Apr 30, 2020
Whether you’re facing a major financial crisis or you’re simply struggling to get ahead, you can be left feeling powerless and defeated with your finances.
However, no matter what situation you’re in, there are always areas you can control with your finances that will put you on the right track and give you confidence.
The key to this is establishing the right mindset and systems, and sticking to them.
First and foremost, your mindset will ultimately dictate your approach to the situation and any financial decisions you have to make. A ‘victimised’ and ‘defeated’ mindset can cause you great stress and hinder you from taking action, while putting your head in the sand will see you miss the opportunity to improve your situation before it further deteriorates.
Instead, embracing a positive and motivated mindset that is realistic about your position but proactive about addressing the challenges will ensure you make progress, even if the initial changes you make are only incremental. With this mindset you will find a way forward, even if it does take time.
Irrespective of your situation, a budget always gives you control. Establishing a budget is key to keeping track of your spending and creating boundaries for yourself. It enables you to consider each area of your spending and identifies any categories where you can cut costs or eliminate unnecessary expenses. A budget also allows you to better work towards your saving goals.
If you don't have a budget, now is the time! For those who already have a budget in place, you have the power to review your budget and make suitable adjustments depending on your situation and cash-flow. Remember, there’s no limit to the amount of times you review and change your budget. It is highly recommended to get advice from an expert adviser to ensure your budget is set up and optimised correctly for your position.
Debt can take a great psychological toll and leave many feeling overwhelmed. But you can control how you manage your debts, this includes dealing with existing debts and your approach to debt in general.
It is especially important in troubling times to prioritise paying off current debts, including credit cards or other loans.
Consider re-evaluating your budget and financial plan to make extra payments when possible. Explore areas of non-essential spending during the week and consider whether you can repurpose that money towards your outstanding debts.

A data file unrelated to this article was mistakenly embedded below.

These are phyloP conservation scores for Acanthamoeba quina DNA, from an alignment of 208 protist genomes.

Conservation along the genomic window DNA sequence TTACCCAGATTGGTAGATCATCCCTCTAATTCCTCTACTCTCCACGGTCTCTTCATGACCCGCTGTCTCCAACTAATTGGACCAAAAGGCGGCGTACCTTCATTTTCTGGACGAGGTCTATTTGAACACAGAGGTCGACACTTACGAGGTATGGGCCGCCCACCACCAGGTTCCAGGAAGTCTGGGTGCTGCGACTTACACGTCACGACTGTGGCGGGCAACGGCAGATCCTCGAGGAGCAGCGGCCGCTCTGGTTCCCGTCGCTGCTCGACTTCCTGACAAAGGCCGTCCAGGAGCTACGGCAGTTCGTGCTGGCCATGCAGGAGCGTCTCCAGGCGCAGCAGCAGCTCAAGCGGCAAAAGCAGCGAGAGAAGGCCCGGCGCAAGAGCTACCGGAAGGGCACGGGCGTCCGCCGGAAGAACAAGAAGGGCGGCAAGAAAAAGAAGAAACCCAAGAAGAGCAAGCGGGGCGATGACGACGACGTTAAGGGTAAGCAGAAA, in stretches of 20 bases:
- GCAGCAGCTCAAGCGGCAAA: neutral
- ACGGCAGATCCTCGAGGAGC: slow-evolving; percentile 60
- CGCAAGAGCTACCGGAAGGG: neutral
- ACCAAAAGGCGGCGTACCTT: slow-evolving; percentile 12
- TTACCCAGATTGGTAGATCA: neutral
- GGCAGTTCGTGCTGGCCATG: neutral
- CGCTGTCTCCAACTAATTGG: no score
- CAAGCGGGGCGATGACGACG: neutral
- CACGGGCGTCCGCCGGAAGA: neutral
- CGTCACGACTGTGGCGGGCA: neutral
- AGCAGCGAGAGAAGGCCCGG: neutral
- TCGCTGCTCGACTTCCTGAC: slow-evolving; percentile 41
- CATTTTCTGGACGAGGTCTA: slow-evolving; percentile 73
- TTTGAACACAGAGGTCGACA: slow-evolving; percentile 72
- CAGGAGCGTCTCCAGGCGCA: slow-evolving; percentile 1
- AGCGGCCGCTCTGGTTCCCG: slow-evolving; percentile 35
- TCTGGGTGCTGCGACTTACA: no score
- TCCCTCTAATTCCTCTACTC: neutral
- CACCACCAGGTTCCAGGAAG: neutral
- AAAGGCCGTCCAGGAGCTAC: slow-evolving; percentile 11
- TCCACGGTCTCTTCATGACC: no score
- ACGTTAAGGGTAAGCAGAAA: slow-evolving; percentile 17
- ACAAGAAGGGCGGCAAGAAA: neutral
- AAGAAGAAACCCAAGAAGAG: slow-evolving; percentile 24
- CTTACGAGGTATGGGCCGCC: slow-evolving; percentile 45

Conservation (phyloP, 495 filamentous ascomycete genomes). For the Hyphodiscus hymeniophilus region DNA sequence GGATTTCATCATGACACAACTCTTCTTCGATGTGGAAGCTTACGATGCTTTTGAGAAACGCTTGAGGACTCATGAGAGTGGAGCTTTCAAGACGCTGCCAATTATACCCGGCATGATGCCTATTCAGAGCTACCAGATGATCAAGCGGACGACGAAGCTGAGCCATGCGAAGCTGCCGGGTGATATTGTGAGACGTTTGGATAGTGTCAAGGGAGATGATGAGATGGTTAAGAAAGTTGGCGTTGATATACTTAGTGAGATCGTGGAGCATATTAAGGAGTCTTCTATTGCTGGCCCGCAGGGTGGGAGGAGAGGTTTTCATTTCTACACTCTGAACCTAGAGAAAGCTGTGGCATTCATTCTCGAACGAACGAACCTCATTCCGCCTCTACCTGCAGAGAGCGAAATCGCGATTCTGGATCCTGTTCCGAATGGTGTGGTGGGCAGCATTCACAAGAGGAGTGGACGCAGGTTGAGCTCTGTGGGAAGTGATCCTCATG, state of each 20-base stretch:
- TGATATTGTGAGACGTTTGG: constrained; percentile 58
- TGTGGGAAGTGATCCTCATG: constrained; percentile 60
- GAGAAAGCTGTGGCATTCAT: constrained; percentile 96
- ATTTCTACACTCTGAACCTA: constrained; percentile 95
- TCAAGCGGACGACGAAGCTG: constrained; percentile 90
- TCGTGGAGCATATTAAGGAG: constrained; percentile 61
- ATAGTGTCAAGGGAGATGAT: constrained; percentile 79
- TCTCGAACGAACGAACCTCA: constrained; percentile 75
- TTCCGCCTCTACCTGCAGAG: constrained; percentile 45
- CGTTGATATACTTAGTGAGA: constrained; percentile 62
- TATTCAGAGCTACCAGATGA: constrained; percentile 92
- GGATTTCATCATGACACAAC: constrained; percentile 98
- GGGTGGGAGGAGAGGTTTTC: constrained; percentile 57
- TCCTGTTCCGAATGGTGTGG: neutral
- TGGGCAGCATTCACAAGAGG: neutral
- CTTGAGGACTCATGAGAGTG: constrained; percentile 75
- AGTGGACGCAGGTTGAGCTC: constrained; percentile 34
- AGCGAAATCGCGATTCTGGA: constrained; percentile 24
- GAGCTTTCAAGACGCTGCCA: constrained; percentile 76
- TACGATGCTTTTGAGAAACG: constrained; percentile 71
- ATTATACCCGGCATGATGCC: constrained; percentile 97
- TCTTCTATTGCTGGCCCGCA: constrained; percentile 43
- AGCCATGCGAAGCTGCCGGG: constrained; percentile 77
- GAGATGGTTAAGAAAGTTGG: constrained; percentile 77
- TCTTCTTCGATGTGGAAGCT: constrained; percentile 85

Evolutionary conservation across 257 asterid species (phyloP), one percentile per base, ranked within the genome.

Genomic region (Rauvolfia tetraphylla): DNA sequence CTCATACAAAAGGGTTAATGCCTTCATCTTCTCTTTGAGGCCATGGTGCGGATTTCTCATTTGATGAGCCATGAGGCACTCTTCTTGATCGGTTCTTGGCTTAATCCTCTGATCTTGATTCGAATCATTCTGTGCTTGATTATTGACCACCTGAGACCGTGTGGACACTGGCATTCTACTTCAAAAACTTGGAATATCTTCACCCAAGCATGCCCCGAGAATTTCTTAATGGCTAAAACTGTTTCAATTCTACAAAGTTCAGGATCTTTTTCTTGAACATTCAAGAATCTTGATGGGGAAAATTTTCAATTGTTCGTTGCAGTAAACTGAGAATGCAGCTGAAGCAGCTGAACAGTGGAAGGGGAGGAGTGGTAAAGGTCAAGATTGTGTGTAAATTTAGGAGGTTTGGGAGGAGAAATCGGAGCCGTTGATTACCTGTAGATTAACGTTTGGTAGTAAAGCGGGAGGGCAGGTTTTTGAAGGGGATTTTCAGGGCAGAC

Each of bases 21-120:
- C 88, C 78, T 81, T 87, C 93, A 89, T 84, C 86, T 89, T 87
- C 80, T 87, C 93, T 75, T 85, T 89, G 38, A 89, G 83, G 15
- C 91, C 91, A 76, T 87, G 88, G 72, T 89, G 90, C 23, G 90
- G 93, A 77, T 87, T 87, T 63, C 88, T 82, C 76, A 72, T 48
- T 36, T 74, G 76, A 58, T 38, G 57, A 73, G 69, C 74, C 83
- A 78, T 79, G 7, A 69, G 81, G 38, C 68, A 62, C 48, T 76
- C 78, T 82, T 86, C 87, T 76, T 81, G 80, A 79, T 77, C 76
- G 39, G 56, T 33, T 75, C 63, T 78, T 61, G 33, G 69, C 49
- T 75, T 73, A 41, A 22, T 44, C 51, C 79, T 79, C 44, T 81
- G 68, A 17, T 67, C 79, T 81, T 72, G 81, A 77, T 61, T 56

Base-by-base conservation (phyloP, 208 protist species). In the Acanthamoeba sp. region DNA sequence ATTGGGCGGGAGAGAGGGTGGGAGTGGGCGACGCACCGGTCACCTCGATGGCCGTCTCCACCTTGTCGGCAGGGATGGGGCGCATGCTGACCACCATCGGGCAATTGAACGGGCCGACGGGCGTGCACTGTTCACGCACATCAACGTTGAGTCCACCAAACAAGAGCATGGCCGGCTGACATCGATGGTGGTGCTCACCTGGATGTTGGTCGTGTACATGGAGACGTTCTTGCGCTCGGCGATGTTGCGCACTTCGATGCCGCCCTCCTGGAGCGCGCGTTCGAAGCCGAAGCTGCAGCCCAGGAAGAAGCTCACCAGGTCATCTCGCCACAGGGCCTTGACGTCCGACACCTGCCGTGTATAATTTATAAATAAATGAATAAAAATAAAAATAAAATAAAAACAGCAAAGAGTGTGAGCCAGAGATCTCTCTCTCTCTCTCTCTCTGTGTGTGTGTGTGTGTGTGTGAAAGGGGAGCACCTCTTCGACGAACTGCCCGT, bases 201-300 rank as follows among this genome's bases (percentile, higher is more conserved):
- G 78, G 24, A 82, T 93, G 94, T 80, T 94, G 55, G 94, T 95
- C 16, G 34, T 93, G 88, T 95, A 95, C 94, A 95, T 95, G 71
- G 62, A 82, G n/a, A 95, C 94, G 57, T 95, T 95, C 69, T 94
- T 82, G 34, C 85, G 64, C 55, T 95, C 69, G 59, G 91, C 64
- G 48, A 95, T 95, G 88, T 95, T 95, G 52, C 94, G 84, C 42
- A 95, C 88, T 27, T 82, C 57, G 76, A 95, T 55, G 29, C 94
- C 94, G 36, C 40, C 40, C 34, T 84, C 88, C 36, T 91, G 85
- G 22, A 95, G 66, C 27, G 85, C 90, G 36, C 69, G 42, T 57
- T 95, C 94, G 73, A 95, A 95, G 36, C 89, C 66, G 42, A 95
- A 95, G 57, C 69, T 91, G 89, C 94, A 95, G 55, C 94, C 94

Most importantly, if you haven’t already, find out exactly how much you owe and put a plan in place to erase your debts as soon as possible.
And it sounds obvious, but, put the credit cards away and avoid taking on more debt!
If you're struggling financially you may not think that saving is possible, but you do have control of your savings situation. You have the ability to decide how much you save, when you save and how you save.
Creating a saving habit ensures you are frequently setting aside money and building your wealth. Again, establishing a budget will help you identify a realistic amount you can save per week or month.
Making your savings automated is a great way to put money aside without you having to consciously think about putting away money after each pay day (it’s also helpful with paying debts and investing). You can create automatic savings through establishing recurring transfers into your savings accounts, or alternatively use automated savings apps and services through your bank’s online app. Your savings come out before you have a chance to spend!
A financial crisis can also lead to you drawing from your current savings or emergency fund. However, you still have the ability to adjust your saving routine to replenish these savings.
Negotiating will help you to potentially lower your existing monthly bills. There is always an opportunity to reach out and renegotiate areas of your finances, such as your home loan deal and insurances. If you are unsure of where or how to negotiate, a financial adviser can help you.
Remember, if you don’t ask, you don’t get!
Learning and Upskilling
There’s always room to increase your knowledge and improve your financial literacy. The best part is - it can be at no extra cost.
There are many free courses available online, as well as many sources of information including webinars and videos, podcasts, websites, blogs and more. Just make sure your information comes from trusted sources - government websites such as Moneysmart and the ATO are great places to start.
Also make the most of your network and reach out to those who have experience a track record of financial success, ask questions and learn from their journey.
The best way to take control of your finances is to work with an experienced financial adviser, who can guide you through whatever challenge you may be facing.
An adviser will remove your stress by helping you build a plan, set goals and walking with you on the journey.
Written by Kerryn Shaw at Calder Wealth Management.
This is general advice only and does not take into account your financial circumstances, needs and objectives. Before making any decision based on this document, you should assess your own circumstances or seek advice from a financial adviser and seek tax advice from a registered tax agent. Information is current at the date of issue and may change.
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